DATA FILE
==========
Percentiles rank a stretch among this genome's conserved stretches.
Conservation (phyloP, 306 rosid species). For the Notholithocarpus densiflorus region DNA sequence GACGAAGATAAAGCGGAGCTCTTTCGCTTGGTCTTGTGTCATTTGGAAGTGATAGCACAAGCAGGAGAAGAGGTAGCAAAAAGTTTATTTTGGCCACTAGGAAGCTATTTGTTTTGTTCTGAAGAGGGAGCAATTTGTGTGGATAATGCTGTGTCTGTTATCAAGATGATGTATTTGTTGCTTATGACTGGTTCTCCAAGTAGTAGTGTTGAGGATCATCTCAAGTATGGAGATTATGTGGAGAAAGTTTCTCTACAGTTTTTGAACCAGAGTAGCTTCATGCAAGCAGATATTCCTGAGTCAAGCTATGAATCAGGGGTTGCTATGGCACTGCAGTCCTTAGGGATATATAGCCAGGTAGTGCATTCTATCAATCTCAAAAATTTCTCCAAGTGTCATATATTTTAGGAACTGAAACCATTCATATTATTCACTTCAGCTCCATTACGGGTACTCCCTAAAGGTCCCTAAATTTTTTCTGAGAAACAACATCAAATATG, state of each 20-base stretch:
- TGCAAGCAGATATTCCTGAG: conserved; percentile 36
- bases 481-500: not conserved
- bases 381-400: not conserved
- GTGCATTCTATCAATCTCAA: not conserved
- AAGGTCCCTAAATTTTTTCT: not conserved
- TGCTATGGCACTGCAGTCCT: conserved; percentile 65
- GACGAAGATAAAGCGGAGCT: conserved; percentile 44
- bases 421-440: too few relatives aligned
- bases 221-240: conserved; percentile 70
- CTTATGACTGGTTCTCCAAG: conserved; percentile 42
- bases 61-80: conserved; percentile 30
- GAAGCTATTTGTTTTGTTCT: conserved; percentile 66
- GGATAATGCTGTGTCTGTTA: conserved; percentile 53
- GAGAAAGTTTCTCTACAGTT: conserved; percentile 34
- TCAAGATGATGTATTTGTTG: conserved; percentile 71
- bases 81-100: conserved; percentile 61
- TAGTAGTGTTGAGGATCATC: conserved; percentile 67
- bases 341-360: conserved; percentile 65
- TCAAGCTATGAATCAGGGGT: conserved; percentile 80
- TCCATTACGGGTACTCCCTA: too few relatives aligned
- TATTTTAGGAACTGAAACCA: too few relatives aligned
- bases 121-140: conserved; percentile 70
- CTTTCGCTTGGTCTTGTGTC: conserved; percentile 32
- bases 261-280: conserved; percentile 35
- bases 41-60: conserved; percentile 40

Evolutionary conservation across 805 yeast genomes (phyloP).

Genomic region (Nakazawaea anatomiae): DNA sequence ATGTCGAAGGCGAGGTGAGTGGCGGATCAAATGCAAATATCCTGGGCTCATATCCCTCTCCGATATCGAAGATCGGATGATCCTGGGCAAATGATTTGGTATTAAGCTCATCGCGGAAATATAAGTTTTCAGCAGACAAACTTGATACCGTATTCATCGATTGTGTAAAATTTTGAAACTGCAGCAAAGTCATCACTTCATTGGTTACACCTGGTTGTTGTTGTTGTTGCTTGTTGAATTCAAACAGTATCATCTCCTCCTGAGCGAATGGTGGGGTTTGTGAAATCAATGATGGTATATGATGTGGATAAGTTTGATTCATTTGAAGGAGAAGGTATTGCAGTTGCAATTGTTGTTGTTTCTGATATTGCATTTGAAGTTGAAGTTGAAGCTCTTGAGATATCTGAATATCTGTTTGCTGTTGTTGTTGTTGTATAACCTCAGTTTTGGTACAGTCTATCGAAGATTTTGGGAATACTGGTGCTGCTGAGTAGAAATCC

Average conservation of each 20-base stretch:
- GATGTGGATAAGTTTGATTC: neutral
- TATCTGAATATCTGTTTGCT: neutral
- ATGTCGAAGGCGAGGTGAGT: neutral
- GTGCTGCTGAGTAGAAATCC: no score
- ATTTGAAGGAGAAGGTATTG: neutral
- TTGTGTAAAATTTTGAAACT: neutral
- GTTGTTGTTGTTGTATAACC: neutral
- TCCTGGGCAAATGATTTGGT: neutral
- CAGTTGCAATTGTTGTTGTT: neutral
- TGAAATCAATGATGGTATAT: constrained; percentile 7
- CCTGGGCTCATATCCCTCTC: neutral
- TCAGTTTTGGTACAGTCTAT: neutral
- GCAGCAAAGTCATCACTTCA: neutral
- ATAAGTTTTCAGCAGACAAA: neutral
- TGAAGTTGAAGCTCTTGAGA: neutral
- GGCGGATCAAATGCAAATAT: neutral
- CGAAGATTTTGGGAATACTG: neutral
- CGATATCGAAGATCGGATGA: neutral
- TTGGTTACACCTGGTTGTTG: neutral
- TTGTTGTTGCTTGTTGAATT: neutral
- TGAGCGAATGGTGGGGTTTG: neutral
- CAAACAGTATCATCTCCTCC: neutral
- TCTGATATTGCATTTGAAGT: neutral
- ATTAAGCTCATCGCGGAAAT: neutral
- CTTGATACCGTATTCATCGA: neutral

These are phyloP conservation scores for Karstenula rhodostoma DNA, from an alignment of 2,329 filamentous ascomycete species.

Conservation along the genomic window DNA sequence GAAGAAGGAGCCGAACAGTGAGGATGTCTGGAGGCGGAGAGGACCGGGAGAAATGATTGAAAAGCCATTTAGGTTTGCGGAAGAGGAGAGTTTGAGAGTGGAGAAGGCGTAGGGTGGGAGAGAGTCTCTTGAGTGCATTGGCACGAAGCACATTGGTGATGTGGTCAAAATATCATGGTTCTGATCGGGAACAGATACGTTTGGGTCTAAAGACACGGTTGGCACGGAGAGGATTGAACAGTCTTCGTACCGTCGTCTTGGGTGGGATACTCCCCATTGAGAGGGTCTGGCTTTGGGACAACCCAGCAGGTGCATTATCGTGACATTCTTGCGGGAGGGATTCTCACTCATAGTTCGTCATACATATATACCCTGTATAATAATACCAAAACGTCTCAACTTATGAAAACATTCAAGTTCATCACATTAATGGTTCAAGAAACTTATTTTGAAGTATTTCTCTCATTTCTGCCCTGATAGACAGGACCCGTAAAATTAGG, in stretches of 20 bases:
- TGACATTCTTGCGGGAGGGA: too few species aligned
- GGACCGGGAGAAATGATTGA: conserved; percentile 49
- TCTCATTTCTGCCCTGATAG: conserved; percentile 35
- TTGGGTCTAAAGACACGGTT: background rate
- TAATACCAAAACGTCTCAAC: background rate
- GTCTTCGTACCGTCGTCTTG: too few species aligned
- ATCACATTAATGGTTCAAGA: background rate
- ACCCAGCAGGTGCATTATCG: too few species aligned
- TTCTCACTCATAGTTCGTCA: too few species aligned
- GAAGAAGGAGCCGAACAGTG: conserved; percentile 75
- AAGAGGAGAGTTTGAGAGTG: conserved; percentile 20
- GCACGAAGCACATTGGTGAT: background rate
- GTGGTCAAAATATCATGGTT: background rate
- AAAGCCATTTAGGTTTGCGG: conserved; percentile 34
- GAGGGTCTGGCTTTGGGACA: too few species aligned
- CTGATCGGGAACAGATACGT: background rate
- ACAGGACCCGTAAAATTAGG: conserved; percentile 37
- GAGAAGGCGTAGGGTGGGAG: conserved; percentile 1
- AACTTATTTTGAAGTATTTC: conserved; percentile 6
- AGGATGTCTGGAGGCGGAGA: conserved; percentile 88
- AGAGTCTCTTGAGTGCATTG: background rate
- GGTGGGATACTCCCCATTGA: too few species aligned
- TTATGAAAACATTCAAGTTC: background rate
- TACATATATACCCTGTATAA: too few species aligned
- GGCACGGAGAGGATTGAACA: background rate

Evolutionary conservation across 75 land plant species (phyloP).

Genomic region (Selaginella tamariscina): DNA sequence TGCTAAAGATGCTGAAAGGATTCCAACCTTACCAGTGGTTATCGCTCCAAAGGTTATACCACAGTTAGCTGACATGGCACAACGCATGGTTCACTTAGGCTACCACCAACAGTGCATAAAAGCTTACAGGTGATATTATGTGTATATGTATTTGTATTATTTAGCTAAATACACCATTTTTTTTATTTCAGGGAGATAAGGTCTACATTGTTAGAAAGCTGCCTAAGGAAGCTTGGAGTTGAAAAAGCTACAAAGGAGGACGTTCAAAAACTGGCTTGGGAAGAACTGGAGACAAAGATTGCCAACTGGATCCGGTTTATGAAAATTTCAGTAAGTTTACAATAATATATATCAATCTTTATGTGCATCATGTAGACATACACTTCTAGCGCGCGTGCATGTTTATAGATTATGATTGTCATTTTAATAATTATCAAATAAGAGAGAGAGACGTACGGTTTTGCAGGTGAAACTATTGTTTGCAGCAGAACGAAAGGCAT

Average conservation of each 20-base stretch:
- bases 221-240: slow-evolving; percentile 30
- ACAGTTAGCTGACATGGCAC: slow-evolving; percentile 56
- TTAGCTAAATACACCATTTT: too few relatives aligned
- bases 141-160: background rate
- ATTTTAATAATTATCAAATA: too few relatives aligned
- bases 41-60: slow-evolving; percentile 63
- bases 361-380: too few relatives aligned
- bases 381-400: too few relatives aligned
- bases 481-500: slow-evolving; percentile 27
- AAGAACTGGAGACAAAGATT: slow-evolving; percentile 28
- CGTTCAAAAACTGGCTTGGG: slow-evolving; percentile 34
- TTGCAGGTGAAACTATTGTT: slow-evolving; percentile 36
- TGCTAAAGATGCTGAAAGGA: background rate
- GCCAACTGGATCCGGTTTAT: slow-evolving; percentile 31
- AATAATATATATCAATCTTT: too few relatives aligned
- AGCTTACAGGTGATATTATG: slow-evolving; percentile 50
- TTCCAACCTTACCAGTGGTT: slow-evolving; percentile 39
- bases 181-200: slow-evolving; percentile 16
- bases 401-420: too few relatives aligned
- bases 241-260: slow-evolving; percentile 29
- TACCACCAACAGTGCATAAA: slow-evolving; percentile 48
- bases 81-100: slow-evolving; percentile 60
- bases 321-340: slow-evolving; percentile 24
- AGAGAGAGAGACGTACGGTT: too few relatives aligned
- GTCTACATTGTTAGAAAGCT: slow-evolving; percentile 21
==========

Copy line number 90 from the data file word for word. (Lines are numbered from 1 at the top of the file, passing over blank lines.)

- ATTTTAATAATTATCAAATA: too few relatives aligned